'FOrever Chemicals' Are Found In Water Sources Around New Mexico, Studies Find

ALBUQUERQUE, N.M. (AP) — So-called forever chemicals have been found in water sources across New Mexico, according to recent studies by the U.S. Geological Survey and state environment officials.

The federal agency detailed the findings Wednesday, the same day the U.S. Environmental Protection Agency announced its first-ever limits for several common types of PFAS, or perfluoroalkyl and polyfluoroalkyl substances.

Used in everyday products from nonstick pans and firefighting foam to waterproof clothing, PFAS have been linked to cancer and other health problems in humans. They are known as forever chemicals because they don’t degrade in the environment and remain in the bloodstream.

The research in New Mexico detected PFAS in all major rivers in the arid state, with the highest concentrations downstream of urban areas.

USGS researchers looked more closely at water quality in the Rio Grande as it flows through Albuquerque, New Mexico’s largest city, and found PFAS levels downstream that were about 10 times higher than at upstream locations.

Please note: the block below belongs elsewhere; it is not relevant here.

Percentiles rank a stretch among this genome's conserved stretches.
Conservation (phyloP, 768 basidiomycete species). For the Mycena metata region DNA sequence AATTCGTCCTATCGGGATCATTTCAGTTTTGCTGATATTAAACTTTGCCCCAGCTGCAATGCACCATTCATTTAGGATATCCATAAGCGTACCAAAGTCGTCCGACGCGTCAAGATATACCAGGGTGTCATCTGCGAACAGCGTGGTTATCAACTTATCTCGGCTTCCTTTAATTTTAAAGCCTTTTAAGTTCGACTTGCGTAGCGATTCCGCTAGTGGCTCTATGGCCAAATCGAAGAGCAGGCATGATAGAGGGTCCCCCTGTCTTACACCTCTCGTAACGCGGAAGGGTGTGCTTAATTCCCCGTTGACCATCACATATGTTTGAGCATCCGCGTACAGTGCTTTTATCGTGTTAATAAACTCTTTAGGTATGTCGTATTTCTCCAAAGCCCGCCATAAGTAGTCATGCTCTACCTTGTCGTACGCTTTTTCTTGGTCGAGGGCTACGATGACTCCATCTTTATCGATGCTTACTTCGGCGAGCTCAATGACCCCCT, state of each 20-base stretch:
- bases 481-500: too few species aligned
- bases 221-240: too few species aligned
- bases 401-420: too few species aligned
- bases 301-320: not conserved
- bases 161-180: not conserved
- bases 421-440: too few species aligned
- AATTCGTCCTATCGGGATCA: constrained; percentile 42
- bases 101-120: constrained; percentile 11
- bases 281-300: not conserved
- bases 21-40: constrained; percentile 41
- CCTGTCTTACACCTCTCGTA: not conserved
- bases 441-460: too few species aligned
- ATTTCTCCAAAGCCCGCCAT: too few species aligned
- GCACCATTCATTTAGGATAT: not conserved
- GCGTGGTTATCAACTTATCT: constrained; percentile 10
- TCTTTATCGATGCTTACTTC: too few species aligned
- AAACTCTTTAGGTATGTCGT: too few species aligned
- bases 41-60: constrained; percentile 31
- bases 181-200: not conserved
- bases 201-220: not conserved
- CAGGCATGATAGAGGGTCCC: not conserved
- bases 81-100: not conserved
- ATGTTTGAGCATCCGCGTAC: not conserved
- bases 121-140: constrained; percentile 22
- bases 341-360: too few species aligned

Dozens of samples also were taken from groundwater wells and surface water sites as part of an initial statewide survey between August 2020 and October 2021, with officials saying the majority of wells sampled did not turn up PFAS. The work began after contamination was discovered at military installations.

Andy Jochems of the Environment Department's water protection team said the latest findings will be helpful as regulators make decisions about protecting drinking water resources in the future.

Kimberly Beisner, a USGS hydrologist and lead author of the studies, said the work highlights the complex nature of chemicals in urban areas and their effects on river systems. She noted that concentrations near cities are constantly changing due to wastewater discharges and stormwater runoff, for example.

The utility that serves the Albuquerque area has not seen any PFAS concentrations in the drinking water system approaching the EPA limits, so officials said Wednesday they aren't anticipating that the new regulations will require any action other than continued monitoring and reporting.

As for contaminants from Albuquerque going into the Rio Grande, utility spokesman David Morris said it's possible that at some point there may need to be enhancements at the city's sewage treatment plant.